IBM Storage Goes Cloud-native: Innovating for the Needs of Containers and Application Modernization

cloud-containersThis should be obvious by now, but container-based apps are different from traditional applications. Yet too many IT vendors still treat container-based application environments with the same expectations and the same infrastructure design.

Luckily, IBM understands that containers have different needs. And now, potentially influenced by its Red Hat brethren, IBM is focusing its innovation engine on better serving the needs of cloud-native environments.

What did IBM announce?

This week, IBM announced several new features and capabilities, including:

  • IBM Storage Suite for Cloud Paks expanded support for container-native data access on Red Hat OpenShift.
  • IBM Spectrum Scale adds a fully containerized client and runtime operator to provide access to scalable data lakes on any Red Hat OpenShift cluster.
  • IBM Cloud Object Storage adds support for the open source s3fs file to object storage interface bundled with Red Hat OpenShift. 
  • IBM Spectrum Protect Plus will protect Red Hat OpenShift environments with the ability to deploy IBM Spectrum Protect Plus Server as a container using a Red Hat OpenShift Operator. 

Why does this matter?

Cloud-native, container-based applications are quickly becoming a fixture in production environments. As a result, access to enterprise-level persistent storage and enterprise-level data protection have become a must.

The technologies and features required to deliver these capabilities, however, are often not the same as the tech required to achieve this level of functionality for virtual machine environments. Which brings us back to the point that opened this blog: Containers are different.

Containers are the fuel for application development initiatives as well as continuous integration and continuous delivery (CI/CD) teams, so delays in resource deployment impact business opportunities. Storage silos and manual operations are too slow and costly, and are not sustainable. Containers are designed for mobility and portability, and require immediate accessibly to resources. If you must submit a trouble ticket to IT, it defeats the purpose of containers. Again, containers are different.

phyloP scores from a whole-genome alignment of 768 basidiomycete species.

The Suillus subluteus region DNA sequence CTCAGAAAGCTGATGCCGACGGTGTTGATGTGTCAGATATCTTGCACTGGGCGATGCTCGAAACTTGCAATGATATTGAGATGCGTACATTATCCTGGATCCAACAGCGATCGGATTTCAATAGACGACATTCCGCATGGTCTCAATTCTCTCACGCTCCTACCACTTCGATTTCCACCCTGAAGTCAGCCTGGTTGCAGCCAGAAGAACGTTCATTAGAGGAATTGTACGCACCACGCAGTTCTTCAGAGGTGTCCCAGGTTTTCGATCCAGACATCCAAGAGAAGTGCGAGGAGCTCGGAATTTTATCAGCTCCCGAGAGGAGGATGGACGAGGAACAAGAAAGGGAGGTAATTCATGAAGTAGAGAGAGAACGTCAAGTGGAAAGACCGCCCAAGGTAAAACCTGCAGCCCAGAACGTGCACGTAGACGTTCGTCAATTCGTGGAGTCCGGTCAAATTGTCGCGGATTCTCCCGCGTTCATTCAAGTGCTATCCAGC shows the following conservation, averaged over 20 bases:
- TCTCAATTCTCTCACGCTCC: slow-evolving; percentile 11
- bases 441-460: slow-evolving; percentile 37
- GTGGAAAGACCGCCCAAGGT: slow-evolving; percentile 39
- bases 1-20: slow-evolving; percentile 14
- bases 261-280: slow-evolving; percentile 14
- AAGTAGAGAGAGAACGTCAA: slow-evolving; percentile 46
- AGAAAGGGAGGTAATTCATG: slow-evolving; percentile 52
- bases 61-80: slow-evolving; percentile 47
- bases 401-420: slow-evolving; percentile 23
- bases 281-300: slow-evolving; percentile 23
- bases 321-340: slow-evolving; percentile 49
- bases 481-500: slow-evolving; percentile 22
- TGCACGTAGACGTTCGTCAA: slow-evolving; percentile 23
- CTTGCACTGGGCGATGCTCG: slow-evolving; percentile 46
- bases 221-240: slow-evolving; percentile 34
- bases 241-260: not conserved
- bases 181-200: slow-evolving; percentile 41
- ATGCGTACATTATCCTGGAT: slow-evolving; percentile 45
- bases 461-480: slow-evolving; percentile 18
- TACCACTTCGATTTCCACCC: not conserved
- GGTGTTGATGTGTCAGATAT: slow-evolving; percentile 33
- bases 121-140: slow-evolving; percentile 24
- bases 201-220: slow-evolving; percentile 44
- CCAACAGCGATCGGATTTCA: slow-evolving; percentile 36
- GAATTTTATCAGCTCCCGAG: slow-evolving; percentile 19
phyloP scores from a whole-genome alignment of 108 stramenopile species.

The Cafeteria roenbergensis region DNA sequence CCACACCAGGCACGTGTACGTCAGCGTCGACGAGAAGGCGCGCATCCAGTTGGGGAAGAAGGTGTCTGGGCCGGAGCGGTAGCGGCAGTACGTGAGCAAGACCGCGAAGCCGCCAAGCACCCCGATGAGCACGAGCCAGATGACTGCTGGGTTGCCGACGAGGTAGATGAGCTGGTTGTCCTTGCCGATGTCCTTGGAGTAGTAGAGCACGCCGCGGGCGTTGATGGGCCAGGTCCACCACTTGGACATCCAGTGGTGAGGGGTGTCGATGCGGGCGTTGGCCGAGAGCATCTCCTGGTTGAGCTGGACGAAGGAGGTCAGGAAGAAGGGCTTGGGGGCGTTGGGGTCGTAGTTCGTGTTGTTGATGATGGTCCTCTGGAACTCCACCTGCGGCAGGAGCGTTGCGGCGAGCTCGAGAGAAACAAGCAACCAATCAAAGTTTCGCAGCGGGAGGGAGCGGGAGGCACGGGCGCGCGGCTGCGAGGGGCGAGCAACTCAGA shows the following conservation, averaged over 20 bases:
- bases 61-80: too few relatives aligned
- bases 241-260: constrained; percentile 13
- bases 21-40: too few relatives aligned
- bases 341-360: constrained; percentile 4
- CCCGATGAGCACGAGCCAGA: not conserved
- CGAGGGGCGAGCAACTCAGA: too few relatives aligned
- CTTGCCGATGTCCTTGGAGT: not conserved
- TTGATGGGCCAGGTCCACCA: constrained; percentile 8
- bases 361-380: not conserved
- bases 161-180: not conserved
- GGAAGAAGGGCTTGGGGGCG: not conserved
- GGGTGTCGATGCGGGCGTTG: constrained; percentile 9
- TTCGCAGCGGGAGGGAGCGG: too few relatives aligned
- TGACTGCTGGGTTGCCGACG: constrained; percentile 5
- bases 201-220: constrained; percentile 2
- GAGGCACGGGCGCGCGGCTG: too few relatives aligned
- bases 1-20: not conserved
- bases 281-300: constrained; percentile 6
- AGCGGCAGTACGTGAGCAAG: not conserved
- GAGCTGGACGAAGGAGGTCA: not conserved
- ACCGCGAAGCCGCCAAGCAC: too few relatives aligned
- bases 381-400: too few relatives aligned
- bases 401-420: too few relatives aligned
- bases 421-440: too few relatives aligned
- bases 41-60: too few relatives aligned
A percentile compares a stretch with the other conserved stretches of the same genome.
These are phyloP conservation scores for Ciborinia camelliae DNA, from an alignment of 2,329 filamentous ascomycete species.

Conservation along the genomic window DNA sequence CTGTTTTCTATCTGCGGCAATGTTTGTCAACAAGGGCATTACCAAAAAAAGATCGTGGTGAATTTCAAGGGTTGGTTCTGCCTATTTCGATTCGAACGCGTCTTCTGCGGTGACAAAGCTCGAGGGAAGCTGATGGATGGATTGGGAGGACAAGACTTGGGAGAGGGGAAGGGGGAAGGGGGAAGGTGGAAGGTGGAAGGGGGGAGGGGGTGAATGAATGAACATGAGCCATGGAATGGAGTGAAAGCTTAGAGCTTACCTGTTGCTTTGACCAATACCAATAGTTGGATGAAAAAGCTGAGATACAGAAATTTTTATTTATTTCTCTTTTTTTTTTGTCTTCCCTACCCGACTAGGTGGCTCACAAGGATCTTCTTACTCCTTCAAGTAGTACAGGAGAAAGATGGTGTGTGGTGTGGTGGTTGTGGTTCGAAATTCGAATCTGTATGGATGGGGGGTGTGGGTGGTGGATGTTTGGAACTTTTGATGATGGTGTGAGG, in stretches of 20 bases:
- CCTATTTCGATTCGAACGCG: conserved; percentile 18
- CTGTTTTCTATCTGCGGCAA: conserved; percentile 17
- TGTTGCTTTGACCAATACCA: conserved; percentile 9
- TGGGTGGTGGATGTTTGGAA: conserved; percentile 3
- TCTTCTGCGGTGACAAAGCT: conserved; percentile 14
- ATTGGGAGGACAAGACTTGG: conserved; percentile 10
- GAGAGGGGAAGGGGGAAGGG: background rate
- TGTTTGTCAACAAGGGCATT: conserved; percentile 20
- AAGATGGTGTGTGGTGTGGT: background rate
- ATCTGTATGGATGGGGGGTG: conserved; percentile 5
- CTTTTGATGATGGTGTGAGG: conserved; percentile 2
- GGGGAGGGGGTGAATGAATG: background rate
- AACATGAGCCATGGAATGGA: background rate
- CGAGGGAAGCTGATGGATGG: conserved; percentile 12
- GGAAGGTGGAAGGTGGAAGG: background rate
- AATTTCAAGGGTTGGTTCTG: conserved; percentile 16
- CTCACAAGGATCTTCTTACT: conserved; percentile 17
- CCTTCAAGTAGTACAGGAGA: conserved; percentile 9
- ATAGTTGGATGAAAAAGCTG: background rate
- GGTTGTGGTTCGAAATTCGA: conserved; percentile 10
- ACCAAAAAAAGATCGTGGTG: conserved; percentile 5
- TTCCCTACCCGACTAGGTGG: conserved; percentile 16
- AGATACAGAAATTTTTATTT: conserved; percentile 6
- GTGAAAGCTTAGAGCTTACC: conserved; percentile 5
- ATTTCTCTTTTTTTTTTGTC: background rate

With these announcements, IBM consolidates multiple storage types into an easier to deploy and access software-defined package. IBM is also allowing its enterprise-level protection functionality, IBM Spectrum Protect Plus Server, to be deployed via Red Hat OpenShift operators, expediating and automating IT operations. Modern apps get the resources they need automatically and quickly, simplifying IT, reducing costs, and speeding up business initiatives. Everyone wins.

It would be naïve to think that IBM Red Hat acquisition did not influence this release. That being said, superior support for container environments is something that every infrastructure provider is, or should be, working toward. I expect that IBM was already moving in this direction prior to Red Hat. Now, with this functionality, the better together, IBM plus Red Hat story only gets better.

IBM and Red Hat customers and potential customers should be excited to see the innovation in this release. As enterprises invest in application modernization initiatives, it is great to see a leader in this industry taking the nuances of container-based environments seriously and delivering the necessary innovation to not only make the right functionality accessible, but also make it easier to consume. One last time, containers are different, and IT organizations need storage technologies optimized to maximize their potential. I expect this is just one of many great things to come for Red Hat and IBM.

Topics: Storage